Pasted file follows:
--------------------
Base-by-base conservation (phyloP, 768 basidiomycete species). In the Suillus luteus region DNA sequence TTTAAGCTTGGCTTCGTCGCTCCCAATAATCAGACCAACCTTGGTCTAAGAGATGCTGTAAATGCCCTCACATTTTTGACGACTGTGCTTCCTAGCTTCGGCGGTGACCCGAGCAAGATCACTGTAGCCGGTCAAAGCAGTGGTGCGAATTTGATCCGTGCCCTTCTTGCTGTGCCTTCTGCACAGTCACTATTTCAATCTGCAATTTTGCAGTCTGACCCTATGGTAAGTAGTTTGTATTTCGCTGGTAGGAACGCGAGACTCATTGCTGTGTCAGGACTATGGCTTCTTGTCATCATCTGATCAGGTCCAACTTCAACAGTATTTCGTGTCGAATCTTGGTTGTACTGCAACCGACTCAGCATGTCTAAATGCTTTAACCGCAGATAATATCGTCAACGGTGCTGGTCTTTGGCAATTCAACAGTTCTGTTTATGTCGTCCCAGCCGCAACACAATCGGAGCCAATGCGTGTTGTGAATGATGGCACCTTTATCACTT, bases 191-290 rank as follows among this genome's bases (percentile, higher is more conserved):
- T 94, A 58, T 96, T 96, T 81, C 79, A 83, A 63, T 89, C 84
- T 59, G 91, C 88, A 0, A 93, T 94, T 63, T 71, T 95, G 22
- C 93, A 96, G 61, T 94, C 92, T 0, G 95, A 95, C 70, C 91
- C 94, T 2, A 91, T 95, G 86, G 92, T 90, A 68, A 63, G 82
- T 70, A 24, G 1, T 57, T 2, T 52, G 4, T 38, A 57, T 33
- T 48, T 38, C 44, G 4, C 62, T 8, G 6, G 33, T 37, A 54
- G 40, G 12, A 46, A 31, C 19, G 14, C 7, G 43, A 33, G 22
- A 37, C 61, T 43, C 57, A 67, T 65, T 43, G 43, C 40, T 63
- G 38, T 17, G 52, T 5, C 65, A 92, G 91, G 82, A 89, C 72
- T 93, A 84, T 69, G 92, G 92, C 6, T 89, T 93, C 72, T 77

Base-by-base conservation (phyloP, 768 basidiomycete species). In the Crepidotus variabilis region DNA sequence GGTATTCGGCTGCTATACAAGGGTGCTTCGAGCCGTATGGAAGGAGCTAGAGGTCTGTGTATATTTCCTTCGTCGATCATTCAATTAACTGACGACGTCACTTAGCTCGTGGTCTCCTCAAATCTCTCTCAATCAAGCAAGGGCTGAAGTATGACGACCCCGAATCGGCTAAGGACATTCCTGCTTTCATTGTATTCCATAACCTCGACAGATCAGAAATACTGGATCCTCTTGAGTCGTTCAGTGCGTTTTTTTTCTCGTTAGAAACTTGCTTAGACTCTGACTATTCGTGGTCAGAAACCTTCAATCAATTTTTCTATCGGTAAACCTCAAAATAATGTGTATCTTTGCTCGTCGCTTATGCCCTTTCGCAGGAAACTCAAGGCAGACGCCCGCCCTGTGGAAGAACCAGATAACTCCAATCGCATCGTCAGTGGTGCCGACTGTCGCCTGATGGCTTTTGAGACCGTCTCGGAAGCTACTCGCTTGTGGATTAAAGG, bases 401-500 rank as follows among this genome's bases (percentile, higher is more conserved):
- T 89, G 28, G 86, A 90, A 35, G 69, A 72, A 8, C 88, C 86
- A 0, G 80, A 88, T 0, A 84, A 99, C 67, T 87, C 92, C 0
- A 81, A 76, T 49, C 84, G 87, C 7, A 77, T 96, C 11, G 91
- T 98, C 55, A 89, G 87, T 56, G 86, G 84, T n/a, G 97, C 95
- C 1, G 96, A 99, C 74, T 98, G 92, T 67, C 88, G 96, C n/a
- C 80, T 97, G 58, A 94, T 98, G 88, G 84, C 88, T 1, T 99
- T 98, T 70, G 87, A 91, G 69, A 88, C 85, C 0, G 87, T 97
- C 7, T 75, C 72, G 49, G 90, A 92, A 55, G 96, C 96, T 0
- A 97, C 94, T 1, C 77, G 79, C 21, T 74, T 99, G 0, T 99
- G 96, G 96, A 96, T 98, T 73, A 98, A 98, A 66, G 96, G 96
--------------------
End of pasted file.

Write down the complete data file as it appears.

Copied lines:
Base-by-base conservation (phyloP, 768 basidiomycete species). In the Suillus luteus region DNA sequence TTTAAGCTTGGCTTCGTCGCTCCCAATAATCAGACCAACCTTGGTCTAAGAGATGCTGTAAATGCCCTCACATTTTTGACGACTGTGCTTCCTAGCTTCGGCGGTGACCCGAGCAAGATCACTGTAGCCGGTCAAAGCAGTGGTGCGAATTTGATCCGTGCCCTTCTTGCTGTGCCTTCTGCACAGTCACTATTTCAATCTGCAATTTTGCAGTCTGACCCTATGGTAAGTAGTTTGTATTTCGCTGGTAGGAACGCGAGACTCATTGCTGTGTCAGGACTATGGCTTCTTGTCATCATCTGATCAGGTCCAACTTCAACAGTATTTCGTGTCGAATCTTGGTTGTACTGCAACCGACTCAGCATGTCTAAATGCTTTAACCGCAGATAATATCGTCAACGGTGCTGGTCTTTGGCAATTCAACAGTTCTGTTTATGTCGTCCCAGCCGCAACACAATCGGAGCCAATGCGTGTTGTGAATGATGGCACCTTTATCACTT, bases 191-290 rank as follows among this genome's bases (percentile, higher is more conserved):
- T 94, A 58, T 96, T 96, T 81, C 79, A 83, A 63, T 89, C 84
- T 59, G 91, C 88, A 0, A 93, T 94, T 63, T 71, T 95, G 22
- C 93, A 96, G 61, T 94, C 92, T 0, G 95, A 95, C 70, C 91
- C 94, T 2, A 91, T 95, G 86, G 92, T 90, A 68, A 63, G 82
- T 70, A 24, G 1, T 57, T 2, T 52, G 4, T 38, A 57, T 33
- T 48, T 38, C 44, G 4, C 62, T 8, G 6, G 33, T 37, A 54
- G 40, G 12, A 46, A 31, C 19, G 14, C 7, G 43, A 33, G 22
- A 37, C 61, T 43, C 57, A 67, T 65, T 43, G 43, C 40, T 63
- G 38, T 17, G 52, T 5, C 65, A 92, G 91, G 82, A 89, C 72
- T 93, A 84, T 69, G 92, G 92, C 6, T 89, T 93, C 72, T 77

Base-by-base conservation (phyloP, 768 basidiomycete species). In the Crepidotus variabilis region DNA sequence GGTATTCGGCTGCTATACAAGGGTGCTTCGAGCCGTATGGAAGGAGCTAGAGGTCTGTGTATATTTCCTTCGTCGATCATTCAATTAACTGACGACGTCACTTAGCTCGTGGTCTCCTCAAATCTCTCTCAATCAAGCAAGGGCTGAAGTATGACGACCCCGAATCGGCTAAGGACATTCCTGCTTTCATTGTATTCCATAACCTCGACAGATCAGAAATACTGGATCCTCTTGAGTCGTTCAGTGCGTTTTTTTTCTCGTTAGAAACTTGCTTAGACTCTGACTATTCGTGGTCAGAAACCTTCAATCAATTTTTCTATCGGTAAACCTCAAAATAATGTGTATCTTTGCTCGTCGCTTATGCCCTTTCGCAGGAAACTCAAGGCAGACGCCCGCCCTGTGGAAGAACCAGATAACTCCAATCGCATCGTCAGTGGTGCCGACTGTCGCCTGATGGCTTTTGAGACCGTCTCGGAAGCTACTCGCTTGTGGATTAAAGG, bases 401-500 rank as follows among this genome's bases (percentile, higher is more conserved):
- T 89, G 28, G 86, A 90, A 35, G 69, A 72, A 8, C 88, C 86
- A 0, G 80, A 88, T 0, A 84, A 99, C 67, T 87, C 92, C 0
- A 81, A 76, T 49, C 84, G 87, C 7, A 77, T 96, C 11, G 91
- T 98, C 55, A 89, G 87, T 56, G 86, G 84, T n/a, G 97, C 95
- C 1, G 96, A 99, C 74, T 98, G 92, T 67, C 88, G 96, C n/a
- C 80, T 97, G 58, A 94, T 98, G 88, G 84, C 88, T 1, T 99
- T 98, T 70, G 87, A 91, G 69, A 88, C 85, C 0, G 87, T 97
- C 7, T 75, C 72, G 49, G 90, A 92, A 55, G 96, C 96, T 0
- A 97, C 94, T 1, C 77, G 79, C 21, T 74, T 99, G 0, T 99
- G 96, G 96, A 96, T 98, T 73, A 98, A 98, A 66, G 96, G 96